Keeping subdivisions together was one of the primary issues discussed at Tuesday’s public workshop on proposed single-member districts in Buda.
The city held a public workshop to look at boundaries of three new single-member districts that will be used to elect city council members in November’s election.
An illustrative plan of the potential boundaries of the three districts was presented to city council on March 20, which passed unanimously. However, there were some concerns about the way some subdivisions and neighborhoods were divided between districts.
The current population of the city was estimated from census blocks from the 2010 U.S. Census, and because some buildings or neighborhoods did not exist at that time, some areas within the districts are incongruous.
“Generally our illustrative plan did not require the expensive and additional effort necessary to split census blocks and rebuild all of the calculations necessary to show that we’re doing it legally and appropriately, but if that’s what the city council wants then we’re ready to do it,” George Hyde, city attorney, said.
In order for the districts to be legal, the city has to take several considerations into account. Among these are that each district should have similar populations, should have access to public facilities and polling places, should be compact and of contiguous territory, and should avoid discrimination against minorities as per the Voting Rights Act, to name a few.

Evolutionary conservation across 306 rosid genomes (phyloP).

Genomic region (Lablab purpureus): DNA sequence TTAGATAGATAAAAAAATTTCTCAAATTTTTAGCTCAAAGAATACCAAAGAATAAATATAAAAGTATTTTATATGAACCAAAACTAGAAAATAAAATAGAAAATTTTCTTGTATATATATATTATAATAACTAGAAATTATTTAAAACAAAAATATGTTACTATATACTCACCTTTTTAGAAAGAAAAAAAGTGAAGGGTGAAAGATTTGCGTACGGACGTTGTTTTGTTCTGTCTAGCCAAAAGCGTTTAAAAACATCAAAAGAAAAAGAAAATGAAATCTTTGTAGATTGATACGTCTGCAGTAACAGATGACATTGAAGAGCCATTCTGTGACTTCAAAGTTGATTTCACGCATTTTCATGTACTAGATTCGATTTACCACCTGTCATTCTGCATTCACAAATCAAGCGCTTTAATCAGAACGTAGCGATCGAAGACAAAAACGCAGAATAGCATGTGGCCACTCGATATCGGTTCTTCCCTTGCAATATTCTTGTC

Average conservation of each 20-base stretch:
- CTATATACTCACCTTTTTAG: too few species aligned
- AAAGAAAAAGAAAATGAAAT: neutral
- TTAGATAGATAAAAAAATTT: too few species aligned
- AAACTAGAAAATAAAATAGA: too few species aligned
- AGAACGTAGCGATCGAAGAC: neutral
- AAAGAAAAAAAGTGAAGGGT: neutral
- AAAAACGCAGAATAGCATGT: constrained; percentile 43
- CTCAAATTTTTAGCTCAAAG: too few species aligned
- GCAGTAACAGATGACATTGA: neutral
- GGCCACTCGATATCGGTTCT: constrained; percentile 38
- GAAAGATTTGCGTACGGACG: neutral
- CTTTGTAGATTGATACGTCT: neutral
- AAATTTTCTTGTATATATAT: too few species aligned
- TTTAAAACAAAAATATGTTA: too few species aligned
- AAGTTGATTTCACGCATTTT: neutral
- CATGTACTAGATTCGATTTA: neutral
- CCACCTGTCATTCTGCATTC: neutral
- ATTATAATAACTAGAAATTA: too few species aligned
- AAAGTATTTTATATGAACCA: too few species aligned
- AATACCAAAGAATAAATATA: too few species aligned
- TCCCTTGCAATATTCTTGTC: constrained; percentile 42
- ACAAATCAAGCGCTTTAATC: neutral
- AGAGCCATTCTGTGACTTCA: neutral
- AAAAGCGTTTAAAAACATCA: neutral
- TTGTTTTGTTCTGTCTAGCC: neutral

Jennifer Allen, a resident of Buda, attended the workshop because she was concerned that her four-street neighborhood was being split into two districts.
“Our neighborhood is so close knit that we didn’t want to be represented by two different voting platforms,” Allen said.
Sandra Bryant, another citizen of Buda, attended the meeting to stay informed with city issues.
“When you’re changing the district boundaries like this, it’s important for the community to be aware of the issues,” Bryant said. Bryant lives in Summer Point subdivision in Buda.
The city will take the feedback from the workshop and reshape the district boundaries for council members to look over and approve at their next council meeting on June 5.
“We will look at the variable statistical requirements and see the impact they would have and see if we can create some options for the ultimate adoption for the district maps,” Hyde said. “If one is approved by a majority of council, those will be the new districts for the city of Buda.”
Council also has the option to table the item and continue to work with the boundaries.
Aug. 8 is the deadline for council to adopt the final plan before the elections on Nov. 6